A new report commissioned by Bloomberg Philanthropies finds that 42,000 lives could be saved and 150,000 serious injuries prevented by 2030 if all new cars in seven G20 countries were required to be equipped with an inexpensive crash avoidance technology starting this year.
Thirteen G20 counties currently adhere to United Nations regulations on electronic stability control (ESC). If the seven remaining countries — Argentina, Brazil, China, India, Indonesia, Mexico and South Africa — also mandated ESC in 2020, the report estimates $21.5 billion in economic benefit to those countries from the prevention of deaths and serious injuries. Argentina and Brazil are due to start applying ESC regulations in 2020.
The UK-based Transport Research Laboratory (TRL) conducted the independent study of costs and benefits of applying ESC regulation in G20 countries, which are responsible for 98% of the world’s passenger car production. This report comes before the third Ministerial Conference on Road Safety in Stockholm, which is the largest gathering of governments and is a key opportunity for adoption of this UN-recommended standard.
As an active safety technology, ESC integrates ABS (Anti-Lock Braking System) and TCS (Traction Control System) and is an intelligent safety system that uses sensors to constantly monitor vehicle performance. If the system detects a risk of skidding, it instantly brakes the appropriate wheel and, when necessary, reduces engine output in order to stabilise the vehicle and put it safely on track.
David Hynd, Chief Scientist at TRL, said: “Our report helps countries see the impacts from immediately implementing mandated ESC regulations in cars and hopefully spurs action to save move lives and make roads safer.”
According to the World Health Organisation’s Global Road Safety Report, the number of road traffic deaths reached 1.35 million in 2016. Of all vehicle safety features, electronic stability control is regarded as the most important one for crash avoidance since it is 38% effective in reducing the number of deaths in loss-of-control collisions. In the United States, the first G20 country to adopt ESC regulation, government figures show that nearly 2,000 lives were saved by ESC in 2015.
Kelly Henning, Director of Public Health at Bloomberg Philanthropies, said: “We have ample evidence that electronic stability control reduces the number of fatal collisions on the road. Given this new analysis finding that the benefits of ESC regulations would outweigh the relatively inexpensive costs, all remaining G20 countries should urgently require the safety technology in cars.”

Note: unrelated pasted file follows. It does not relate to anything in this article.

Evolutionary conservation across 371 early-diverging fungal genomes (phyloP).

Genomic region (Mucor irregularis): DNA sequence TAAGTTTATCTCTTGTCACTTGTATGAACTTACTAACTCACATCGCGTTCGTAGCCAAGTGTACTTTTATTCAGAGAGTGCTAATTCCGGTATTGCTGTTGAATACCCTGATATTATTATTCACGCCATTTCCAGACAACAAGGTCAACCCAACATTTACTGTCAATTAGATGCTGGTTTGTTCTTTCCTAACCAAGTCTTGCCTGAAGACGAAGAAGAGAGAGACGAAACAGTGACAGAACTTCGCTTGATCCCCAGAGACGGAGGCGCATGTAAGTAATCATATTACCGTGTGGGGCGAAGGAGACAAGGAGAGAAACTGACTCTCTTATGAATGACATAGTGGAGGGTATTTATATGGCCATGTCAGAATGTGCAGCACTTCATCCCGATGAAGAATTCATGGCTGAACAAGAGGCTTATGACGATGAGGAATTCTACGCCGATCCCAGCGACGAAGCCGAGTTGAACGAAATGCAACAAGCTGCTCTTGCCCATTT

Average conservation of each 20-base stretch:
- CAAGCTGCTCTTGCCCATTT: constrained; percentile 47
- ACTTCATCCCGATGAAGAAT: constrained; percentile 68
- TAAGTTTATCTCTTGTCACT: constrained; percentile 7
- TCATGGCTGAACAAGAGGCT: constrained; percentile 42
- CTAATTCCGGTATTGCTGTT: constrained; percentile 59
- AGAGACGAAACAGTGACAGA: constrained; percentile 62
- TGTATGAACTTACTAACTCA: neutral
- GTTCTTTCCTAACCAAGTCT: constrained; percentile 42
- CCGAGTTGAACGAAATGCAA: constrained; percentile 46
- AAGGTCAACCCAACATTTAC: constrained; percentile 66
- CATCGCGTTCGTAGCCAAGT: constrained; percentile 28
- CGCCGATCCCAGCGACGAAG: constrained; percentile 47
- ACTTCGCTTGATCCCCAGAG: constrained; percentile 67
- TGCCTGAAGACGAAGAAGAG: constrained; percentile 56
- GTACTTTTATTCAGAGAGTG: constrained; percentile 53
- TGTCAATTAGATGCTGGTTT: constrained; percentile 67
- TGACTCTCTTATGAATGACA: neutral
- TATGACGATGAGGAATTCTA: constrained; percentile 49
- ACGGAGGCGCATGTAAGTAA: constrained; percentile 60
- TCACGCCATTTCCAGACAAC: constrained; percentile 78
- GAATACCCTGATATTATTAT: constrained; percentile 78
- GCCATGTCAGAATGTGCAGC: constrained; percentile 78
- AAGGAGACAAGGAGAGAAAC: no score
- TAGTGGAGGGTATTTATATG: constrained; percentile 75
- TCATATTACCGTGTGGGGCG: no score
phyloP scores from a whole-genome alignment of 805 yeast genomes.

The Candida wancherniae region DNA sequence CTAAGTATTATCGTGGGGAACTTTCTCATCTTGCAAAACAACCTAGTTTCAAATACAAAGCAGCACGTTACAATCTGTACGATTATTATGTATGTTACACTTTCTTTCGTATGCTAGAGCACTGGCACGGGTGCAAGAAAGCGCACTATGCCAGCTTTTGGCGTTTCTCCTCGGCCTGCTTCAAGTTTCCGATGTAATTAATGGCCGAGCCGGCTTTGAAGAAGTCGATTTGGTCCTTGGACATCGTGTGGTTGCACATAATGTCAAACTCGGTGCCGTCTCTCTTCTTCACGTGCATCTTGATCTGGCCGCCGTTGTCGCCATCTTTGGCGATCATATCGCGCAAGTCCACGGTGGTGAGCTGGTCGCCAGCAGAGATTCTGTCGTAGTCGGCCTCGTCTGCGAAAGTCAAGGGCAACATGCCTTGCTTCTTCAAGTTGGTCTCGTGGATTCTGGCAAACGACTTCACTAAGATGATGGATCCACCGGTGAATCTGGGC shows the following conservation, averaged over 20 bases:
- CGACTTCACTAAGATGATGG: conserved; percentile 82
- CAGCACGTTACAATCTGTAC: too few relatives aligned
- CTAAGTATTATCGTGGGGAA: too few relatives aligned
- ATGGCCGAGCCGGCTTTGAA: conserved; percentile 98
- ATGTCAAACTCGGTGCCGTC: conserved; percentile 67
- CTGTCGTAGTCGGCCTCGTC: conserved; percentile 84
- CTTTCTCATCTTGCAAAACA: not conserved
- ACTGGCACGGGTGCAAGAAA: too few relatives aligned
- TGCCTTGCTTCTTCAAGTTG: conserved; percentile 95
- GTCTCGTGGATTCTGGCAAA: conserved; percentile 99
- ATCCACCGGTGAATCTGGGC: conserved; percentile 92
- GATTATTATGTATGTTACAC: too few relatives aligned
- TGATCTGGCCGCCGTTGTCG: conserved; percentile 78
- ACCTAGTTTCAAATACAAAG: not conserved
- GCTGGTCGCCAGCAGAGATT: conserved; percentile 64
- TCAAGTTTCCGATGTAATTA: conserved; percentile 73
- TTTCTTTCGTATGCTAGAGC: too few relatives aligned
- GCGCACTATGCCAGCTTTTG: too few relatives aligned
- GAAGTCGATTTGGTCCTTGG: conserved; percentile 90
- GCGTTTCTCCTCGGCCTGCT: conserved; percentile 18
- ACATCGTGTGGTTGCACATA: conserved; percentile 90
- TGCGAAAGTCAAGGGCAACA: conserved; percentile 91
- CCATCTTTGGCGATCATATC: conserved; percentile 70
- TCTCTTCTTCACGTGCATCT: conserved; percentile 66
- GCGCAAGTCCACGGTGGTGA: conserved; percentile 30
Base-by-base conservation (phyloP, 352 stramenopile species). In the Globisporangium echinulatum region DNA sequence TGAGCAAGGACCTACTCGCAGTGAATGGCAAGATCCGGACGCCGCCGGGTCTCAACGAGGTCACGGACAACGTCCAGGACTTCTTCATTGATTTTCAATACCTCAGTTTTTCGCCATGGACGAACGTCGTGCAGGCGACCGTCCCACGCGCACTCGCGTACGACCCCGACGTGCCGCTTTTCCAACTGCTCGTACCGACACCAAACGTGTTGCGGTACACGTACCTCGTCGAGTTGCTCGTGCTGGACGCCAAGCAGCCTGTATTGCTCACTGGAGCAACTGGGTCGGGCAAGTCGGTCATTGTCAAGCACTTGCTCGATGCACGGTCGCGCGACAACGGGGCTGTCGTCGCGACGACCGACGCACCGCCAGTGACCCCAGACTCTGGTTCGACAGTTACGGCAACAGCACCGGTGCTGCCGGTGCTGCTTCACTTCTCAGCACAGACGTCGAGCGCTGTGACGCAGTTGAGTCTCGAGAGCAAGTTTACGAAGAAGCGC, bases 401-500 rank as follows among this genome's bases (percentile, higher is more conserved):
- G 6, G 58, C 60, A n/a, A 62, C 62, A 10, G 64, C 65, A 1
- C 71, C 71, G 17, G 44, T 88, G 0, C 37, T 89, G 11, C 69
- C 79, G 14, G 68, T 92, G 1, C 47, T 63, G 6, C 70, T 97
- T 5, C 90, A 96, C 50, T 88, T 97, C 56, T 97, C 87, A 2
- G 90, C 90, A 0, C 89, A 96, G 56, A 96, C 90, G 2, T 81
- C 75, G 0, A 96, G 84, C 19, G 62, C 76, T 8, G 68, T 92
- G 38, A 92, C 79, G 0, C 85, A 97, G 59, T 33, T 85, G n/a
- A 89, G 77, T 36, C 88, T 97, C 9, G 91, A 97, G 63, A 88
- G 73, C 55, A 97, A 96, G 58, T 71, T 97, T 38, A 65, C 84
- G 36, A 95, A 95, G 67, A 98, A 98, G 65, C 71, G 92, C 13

ESC tries to prevent skidding and loss of control in cases of over-steering and under-steering. The technology continuously monitors a vehicle’s direction of travel, steering wheel angle and the speed at which the individual wheels are rotating. If there is a mismatch between the intended direction of travel and the actual direction of travel, as indicated by the steering wheel position, ESC will selectively apply the brakes and modulate the engine power to keep the vehicle traveling along the intended path.
The cost of implementing ESC on vehicles that already contain anti-lock braking systems is thought to be as little as $50 per car. And the report finds the benefits are significant: For every dollar spent by consumers in purchasing vehicles with these technologies, there is a US$2.80 return in economic benefit to society because of the deaths and serious injuries avoided.
The analysis warns that without regulation of ESC, the seven remaining G20 countries will only reach 44% installation of ESC by 2030. However, if all seven countries implemented ESC regulations this year, 85% of the total car fleet in G20 countries will have ESC by 2030. This is still below the United Nations target of 100% ESC fleet coverage by 2030, so other measures, like consumer information, could help achieve the goal of 100% ESC coverage.
David Ward, President of Global New Car Assessment Programme, said: “Each year’s delay in requiring electronic stability control fitment in all new cars results in thousands of avoidable deaths. Countries must do more to ramp up vehicle safety standards and meet UN targets.”
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